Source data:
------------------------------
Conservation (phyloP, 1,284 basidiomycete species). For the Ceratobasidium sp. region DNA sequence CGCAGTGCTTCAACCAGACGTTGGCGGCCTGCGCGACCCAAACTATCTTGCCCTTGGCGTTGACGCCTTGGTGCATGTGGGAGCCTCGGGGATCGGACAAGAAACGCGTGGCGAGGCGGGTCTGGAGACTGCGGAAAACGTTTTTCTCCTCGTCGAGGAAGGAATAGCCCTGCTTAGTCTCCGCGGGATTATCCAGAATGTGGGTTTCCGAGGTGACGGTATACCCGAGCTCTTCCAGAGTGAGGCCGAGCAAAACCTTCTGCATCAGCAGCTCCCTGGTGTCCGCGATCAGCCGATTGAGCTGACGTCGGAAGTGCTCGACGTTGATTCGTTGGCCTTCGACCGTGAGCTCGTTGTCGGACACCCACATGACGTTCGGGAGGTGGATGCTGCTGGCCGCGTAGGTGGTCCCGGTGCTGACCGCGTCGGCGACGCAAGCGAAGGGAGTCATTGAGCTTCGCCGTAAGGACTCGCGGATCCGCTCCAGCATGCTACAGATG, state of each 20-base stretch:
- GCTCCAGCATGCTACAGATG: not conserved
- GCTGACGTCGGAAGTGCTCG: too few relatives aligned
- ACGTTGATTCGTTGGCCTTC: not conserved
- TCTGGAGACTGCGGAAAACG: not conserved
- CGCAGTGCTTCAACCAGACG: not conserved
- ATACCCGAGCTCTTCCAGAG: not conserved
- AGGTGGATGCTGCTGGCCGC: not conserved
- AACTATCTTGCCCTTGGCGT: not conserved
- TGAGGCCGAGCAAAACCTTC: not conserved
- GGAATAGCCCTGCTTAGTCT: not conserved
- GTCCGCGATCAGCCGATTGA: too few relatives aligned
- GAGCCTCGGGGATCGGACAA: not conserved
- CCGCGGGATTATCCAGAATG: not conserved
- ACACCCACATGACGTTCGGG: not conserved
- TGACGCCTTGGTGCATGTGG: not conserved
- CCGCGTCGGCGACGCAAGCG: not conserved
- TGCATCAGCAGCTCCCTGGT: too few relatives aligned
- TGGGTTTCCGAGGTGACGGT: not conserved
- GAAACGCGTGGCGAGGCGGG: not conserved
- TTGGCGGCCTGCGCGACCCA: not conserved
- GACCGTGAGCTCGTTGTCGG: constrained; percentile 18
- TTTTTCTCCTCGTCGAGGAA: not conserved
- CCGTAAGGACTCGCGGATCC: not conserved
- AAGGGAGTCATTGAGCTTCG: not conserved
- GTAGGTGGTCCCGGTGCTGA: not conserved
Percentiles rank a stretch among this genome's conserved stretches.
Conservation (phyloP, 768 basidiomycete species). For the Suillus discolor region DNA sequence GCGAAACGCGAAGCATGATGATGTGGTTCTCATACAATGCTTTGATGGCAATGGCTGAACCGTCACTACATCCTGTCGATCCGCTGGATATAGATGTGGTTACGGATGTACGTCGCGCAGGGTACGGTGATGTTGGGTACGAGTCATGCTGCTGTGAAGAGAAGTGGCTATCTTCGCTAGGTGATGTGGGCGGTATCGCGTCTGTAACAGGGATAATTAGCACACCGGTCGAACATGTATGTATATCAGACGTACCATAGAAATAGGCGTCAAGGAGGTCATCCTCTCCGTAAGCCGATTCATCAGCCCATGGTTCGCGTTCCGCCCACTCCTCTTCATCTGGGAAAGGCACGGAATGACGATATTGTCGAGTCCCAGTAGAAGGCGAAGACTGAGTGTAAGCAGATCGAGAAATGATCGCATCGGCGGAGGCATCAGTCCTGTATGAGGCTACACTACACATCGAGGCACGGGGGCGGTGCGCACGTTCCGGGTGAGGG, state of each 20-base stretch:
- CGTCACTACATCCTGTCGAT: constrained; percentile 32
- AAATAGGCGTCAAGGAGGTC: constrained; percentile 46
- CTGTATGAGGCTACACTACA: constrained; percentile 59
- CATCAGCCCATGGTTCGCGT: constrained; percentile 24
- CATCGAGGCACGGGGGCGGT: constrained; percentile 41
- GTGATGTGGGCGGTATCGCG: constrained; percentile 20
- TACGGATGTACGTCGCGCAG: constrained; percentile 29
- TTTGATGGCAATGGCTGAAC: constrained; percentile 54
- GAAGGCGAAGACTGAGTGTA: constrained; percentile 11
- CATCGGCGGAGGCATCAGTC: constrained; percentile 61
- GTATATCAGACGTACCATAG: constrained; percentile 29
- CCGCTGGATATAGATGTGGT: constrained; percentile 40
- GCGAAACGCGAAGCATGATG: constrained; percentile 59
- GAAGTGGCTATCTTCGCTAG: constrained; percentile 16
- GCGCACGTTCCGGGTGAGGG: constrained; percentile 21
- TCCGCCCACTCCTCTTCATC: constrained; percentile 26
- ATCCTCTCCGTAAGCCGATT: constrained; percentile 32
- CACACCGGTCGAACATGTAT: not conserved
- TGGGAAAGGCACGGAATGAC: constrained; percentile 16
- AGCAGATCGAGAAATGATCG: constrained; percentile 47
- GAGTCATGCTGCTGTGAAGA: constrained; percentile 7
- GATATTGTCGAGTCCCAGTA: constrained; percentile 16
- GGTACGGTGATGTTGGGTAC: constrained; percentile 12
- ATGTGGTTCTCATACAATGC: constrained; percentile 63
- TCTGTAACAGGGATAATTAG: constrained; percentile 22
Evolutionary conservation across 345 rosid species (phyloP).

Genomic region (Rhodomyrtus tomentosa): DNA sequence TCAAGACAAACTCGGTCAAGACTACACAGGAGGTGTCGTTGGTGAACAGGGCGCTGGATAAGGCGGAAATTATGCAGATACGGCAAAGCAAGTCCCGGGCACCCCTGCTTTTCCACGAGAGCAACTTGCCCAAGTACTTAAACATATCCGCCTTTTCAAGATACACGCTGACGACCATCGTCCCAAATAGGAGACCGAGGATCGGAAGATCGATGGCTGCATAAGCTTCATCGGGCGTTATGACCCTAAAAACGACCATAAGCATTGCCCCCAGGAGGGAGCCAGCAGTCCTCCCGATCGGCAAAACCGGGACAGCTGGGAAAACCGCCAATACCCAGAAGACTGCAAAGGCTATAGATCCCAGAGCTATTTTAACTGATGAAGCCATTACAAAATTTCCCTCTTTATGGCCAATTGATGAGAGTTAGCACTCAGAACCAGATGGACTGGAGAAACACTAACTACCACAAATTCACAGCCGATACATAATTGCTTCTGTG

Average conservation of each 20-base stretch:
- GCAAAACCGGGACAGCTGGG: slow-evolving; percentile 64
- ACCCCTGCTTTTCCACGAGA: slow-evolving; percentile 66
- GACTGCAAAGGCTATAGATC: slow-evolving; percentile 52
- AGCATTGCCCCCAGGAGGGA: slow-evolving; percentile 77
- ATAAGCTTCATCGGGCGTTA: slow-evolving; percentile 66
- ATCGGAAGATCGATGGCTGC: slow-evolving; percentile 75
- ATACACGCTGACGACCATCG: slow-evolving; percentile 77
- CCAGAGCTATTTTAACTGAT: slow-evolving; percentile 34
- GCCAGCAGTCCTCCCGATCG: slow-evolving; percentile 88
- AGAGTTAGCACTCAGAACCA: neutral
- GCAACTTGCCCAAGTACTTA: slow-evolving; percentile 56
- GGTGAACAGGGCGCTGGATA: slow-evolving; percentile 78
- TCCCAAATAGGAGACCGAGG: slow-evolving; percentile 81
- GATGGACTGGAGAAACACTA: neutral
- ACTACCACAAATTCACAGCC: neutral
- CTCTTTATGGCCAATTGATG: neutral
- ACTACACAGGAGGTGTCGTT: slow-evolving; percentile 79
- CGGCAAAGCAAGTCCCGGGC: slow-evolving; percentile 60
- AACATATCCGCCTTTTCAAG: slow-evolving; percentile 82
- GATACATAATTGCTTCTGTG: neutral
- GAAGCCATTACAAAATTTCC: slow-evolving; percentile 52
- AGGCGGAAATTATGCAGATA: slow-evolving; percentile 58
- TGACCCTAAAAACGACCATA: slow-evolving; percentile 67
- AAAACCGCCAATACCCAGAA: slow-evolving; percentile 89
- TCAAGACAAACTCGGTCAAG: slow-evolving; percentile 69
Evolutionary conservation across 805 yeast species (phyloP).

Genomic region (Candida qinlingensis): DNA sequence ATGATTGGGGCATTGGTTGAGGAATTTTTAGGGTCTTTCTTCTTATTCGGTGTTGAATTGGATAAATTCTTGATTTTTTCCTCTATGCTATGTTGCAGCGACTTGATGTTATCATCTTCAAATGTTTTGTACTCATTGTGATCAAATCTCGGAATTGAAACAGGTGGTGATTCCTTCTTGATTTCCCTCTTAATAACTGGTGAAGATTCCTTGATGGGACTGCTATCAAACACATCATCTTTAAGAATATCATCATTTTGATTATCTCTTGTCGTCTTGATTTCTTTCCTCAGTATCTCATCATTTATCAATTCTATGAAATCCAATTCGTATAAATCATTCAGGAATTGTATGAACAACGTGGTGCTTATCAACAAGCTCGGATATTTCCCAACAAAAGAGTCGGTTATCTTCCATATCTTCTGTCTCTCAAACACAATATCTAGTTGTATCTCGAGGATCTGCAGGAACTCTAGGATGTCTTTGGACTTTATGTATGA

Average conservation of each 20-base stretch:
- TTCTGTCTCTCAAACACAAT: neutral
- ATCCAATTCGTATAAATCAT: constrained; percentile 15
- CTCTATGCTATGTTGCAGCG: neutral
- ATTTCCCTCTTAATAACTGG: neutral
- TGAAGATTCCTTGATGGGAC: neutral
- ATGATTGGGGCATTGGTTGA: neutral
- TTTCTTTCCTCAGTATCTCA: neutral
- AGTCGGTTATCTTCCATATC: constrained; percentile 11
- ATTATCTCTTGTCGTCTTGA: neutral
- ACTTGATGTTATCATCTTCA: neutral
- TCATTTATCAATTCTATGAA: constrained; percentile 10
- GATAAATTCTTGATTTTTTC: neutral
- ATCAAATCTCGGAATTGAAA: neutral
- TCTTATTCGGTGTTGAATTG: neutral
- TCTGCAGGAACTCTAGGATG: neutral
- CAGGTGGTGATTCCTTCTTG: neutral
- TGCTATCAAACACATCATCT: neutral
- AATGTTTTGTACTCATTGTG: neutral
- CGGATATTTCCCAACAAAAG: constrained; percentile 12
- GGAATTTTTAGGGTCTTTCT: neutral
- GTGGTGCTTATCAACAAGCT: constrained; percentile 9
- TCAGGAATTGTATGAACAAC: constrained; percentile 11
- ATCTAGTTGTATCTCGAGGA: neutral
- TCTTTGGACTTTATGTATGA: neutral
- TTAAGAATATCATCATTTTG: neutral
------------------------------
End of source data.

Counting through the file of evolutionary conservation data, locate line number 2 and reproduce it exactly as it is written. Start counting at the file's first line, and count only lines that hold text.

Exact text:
- GCTCCAGCATGCTACAGATG: not conserved